Caskanette, who currently works as a licensed environmental and forensic engineer for a consulting firm in Kitchener, says he will rely on his work experience to be that voice for residents.

“I’ve always kind of thought of myself as a good communicator. I’ve been the VP of marketing for my firm as well, so I’m used to doing presentations and meeting and speaking with people. I’m good at advocating for people and I strive to be an advocate for everybody in our community and give them the voice that they’ve been looking for.”

Among the issues he hopes to address include library expansion, road safety-particularly excessive speed issues and youth employment levels.

“There are more jobs for young people getting more trades workers, maybe looking at different ways of creating jobs within our township. One of the things that I hear is young people aren’t able to access rides into the city and they’re not able to get the transportation that they need to get to certain jobs if they don’t have a vehicle,” he explained.

Caskanette suggested looking at rideshare options, with or without the township’s involvement.

While the township does have needs, there is also the need for responsible spending, Caskanette noted.

Bob Caskanette

“That’s not to say that any money has been wasted on anything that isn’t needed, but I just want to be an advocate for responsible spending and responsible budgeting… I think that’s very important, especially in a smaller township such as ours, where we might not have as much tax revenue to use as cities, obviously.”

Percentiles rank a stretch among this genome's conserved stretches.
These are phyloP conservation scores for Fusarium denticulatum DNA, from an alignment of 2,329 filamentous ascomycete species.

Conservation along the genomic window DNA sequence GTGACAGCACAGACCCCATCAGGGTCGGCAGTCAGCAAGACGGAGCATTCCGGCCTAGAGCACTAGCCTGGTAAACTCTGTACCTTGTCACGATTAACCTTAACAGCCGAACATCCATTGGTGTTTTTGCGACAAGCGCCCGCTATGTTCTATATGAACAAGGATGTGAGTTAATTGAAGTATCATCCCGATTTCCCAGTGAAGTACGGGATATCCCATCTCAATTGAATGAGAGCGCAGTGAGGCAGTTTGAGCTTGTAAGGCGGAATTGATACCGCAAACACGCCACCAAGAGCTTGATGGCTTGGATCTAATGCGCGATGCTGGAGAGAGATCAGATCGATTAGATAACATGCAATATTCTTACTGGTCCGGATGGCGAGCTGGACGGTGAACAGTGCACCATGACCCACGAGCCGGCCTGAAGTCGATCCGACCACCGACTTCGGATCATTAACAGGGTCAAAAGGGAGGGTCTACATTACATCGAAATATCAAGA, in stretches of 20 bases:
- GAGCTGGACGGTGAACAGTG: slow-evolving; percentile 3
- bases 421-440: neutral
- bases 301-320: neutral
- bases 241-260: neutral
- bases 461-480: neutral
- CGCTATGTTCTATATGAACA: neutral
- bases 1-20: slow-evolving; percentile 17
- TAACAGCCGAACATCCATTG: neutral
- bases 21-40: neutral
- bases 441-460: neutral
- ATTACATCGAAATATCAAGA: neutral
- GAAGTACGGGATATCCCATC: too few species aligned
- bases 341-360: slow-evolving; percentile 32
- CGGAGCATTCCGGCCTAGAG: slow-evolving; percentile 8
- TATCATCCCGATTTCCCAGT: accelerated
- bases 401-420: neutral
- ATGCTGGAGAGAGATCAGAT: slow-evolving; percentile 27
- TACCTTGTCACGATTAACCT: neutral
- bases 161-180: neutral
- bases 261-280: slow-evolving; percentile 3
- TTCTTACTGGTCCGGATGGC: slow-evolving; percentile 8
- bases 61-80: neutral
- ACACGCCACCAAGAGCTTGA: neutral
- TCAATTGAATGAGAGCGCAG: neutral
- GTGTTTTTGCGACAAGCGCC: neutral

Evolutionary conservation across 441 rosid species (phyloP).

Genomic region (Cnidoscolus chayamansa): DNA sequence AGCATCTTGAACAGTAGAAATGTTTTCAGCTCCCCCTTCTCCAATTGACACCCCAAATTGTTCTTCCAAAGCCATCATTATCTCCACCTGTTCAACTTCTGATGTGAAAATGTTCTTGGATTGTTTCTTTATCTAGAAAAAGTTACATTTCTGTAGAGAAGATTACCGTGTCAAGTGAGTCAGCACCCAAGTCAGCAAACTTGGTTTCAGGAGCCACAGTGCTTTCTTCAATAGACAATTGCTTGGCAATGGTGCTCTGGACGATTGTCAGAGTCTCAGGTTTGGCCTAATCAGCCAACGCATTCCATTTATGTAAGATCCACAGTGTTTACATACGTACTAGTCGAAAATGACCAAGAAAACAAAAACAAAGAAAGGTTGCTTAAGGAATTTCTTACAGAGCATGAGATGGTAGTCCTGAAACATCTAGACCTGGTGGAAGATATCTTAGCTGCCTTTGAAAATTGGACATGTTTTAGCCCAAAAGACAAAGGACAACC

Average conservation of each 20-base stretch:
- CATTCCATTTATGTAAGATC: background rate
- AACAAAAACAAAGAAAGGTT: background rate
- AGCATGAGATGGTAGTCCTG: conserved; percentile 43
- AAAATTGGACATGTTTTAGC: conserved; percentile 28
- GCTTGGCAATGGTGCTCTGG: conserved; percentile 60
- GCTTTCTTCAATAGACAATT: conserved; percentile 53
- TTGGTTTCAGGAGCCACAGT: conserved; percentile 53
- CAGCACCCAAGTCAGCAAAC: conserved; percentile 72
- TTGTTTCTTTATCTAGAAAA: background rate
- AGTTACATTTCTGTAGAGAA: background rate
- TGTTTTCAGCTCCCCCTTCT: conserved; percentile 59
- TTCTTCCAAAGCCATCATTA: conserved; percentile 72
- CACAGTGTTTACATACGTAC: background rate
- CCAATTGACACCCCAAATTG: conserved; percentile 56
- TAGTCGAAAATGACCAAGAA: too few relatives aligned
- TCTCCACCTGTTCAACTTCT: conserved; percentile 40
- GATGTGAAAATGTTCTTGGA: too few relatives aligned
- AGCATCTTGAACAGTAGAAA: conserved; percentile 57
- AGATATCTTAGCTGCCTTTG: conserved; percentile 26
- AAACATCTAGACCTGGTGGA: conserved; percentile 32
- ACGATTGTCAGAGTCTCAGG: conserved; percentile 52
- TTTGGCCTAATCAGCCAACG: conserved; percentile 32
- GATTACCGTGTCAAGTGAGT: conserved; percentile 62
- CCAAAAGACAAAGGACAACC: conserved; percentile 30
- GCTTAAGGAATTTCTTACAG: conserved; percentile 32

Claude Hergott, as longtime employee for the Township of Wellesley and now Waterloo Region – as well as nearly two decades as volunteer firefighter in St. Clements – says he will look to rely on that experience and knowledge if elected to represent residents in Ward 4.

‘I think that with the experience with the township as an employee and with the fire department, I can be useful at the council table. I already have a really great understanding of the inner workings of the township and the staff,” Hergott said.

Hergott, who grew up on a farm outside of St. Clements, says he has had a wide range of experience in many different fields.